a. Write a critical essay on their own choice of dramatic monologue, developing a thesis that they can argue, OR

b. Write a comparative study of two dramatic monologues discussing the way Dawe uses dramatic monologue form to reflect on important social issues.
(ACELT1643)   (ACELT1815)   (ACELR014)   (ACELR050)   (EN5-3B)

Comparison with other texts 

In order to gain a fuller picture of Australian poetry and Bruce Dawe’s place in poetry, students should be encouraged to read some more poets who are contemporaries of Dawe. The Australian Poetry Library provides a comprehensive source of poems by pre-eminent Australian writers.

Evaluation of the text as representative of Australian culture

‘[Bruce Dawe] our foremost living example of the popular poet’ – Chris Wallace Crabbe, 1979 (Dennis Haskell, 1997).

The influence of Bruce Dawe on generations of students cannot be underestimated. He has often been selected on school senior English curricula because he is so quintessentially Australian, speaking about issues that appeal to Australians while presenting a social conscience in accessible language. His work has been studied under topics such as consumerism, identity, belonging and as an example of Australian literature. He has even been called an Australian literary icon by MP Kelvin Thomson.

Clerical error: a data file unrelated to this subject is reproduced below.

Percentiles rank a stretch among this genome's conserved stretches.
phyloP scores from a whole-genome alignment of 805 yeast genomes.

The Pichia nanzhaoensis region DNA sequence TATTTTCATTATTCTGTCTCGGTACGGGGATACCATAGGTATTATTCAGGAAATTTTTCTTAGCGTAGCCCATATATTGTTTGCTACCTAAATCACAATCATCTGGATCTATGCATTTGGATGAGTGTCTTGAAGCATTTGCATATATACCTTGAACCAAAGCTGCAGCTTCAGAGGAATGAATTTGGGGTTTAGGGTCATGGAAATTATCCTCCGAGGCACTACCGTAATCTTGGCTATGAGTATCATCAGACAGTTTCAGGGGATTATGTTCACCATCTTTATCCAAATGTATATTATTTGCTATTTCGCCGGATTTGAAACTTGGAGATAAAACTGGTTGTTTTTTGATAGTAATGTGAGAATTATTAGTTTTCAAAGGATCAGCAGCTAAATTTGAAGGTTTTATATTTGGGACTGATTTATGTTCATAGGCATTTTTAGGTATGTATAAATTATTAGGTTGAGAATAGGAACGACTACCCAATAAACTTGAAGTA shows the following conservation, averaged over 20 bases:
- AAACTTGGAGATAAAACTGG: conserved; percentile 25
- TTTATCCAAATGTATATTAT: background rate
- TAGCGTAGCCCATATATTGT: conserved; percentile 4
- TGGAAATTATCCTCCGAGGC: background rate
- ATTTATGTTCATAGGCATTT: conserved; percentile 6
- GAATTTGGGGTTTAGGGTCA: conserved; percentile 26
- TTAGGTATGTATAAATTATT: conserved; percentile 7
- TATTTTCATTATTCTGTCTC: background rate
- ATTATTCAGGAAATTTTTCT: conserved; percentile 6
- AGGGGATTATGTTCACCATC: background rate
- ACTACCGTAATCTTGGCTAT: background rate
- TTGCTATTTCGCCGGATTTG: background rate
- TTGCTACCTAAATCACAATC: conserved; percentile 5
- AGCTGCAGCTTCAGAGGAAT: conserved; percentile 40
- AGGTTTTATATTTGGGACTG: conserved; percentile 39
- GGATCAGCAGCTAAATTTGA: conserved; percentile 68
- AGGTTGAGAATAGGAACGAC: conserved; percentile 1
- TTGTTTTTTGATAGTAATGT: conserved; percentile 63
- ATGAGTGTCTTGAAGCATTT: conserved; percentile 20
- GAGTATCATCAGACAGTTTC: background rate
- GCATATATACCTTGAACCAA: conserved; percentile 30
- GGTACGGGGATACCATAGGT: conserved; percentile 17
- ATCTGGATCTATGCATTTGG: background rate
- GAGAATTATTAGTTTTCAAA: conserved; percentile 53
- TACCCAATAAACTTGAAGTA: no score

The Bruce Dawe Poetry Prize, judged by the University of Southern Queensland where Dawe was professor, is one way that Dawe has supported future Australian poets.

Dawe is therefore a pre-eminent Australian writer who:

  • writes about Australian issues
  • is taught and known widely in Australia
  • captures the Australian voice.

Over his career Dawe has found himself and his poetry written about in many articles, sometimes in praise and sometimes more critically. Most of the criticism centres on his popularity in reaching the everyday person. Dennis Haskell’s article ‘Bruce Dawe, the Ordinary and Extraordinary Bloke’, published in Southerly in 1997 is a good place to see the different perspectives.

Some of the attitudes that Haskell cites are:

  • that poet of Middle Australia who does not mind the tag’ – Helen Frizell, Sydney Morning Herald, 22 November 1980
  • [looking] more like a salesman than a poet . . . [Dawe] seems the very opposite of artistic’  – Terry O’Connor, Newcastle Herald, 20 November 1991